"Captain Dodge's Colored Troops"
In 1879, tensions between whites and Ute Native Americans reached the point that White River Agency Indian Agent, Nathan Meeker, requested the help of the U.S. Army. Two hundred troops from the Cavalry and Infantry set out from Fort Steele with thirty-three supply wagons and 200 pack mules. After seven days of marching, they reached the main body of Ute territory. The Utes deployed their forces and gunfire erupted on both flanks of the troops.
The following night, the besieged troops fought off an attempt to overwhelm their defenses and the situation remained desperate. All the horses and mules were killed by the Ute’s gunfire, which also prevented the soldiers from reaching the river. Two days later, Captain Francis Dodge rode with his troops, D Company of the 9th Cavalry, toward the besieged command and sent out messages reporting the situation.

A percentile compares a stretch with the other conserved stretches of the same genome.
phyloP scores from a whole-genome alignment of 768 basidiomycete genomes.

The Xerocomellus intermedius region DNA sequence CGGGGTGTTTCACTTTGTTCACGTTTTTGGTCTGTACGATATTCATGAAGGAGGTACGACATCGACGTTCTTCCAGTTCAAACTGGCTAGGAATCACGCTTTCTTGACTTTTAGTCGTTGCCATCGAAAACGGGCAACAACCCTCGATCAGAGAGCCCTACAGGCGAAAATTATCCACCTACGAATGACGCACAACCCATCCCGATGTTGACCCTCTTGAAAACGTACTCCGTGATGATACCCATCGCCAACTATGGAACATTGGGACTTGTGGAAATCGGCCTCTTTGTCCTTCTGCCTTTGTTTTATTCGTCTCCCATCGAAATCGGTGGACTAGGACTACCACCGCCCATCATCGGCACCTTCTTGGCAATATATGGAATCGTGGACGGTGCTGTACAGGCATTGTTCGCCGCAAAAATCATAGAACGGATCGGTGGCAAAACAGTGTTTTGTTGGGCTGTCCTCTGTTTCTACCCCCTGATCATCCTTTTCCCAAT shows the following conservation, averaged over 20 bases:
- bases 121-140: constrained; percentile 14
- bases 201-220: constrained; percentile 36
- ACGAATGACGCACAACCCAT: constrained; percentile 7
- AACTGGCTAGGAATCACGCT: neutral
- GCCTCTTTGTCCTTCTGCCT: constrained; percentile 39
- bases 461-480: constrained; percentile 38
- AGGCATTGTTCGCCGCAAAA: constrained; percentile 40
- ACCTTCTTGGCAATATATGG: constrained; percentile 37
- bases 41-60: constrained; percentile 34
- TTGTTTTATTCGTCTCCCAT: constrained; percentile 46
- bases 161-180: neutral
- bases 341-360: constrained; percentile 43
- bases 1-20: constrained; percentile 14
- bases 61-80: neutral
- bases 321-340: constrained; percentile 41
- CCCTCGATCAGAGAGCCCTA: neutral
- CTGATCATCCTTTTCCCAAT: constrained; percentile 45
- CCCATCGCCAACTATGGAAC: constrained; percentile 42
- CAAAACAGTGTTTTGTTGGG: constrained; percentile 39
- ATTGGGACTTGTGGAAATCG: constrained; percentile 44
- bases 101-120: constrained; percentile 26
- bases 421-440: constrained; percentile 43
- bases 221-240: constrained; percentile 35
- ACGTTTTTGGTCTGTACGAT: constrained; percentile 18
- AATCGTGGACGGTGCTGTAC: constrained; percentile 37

Although the D Company arrived undetected by the Utes, the Buffalo Soldiers rode the last 600 yards under the gauntlet of heavy fire. D Company settled in and defended against the Utes awaiting further reinforcements.
This photograph shows “Captain Dodge’s Colored Troops to the Rescue” by Frederic Remington, c. 1879.
2014.7.1, Courtesy of The University of Texas at San Antonio Libraries Special Collections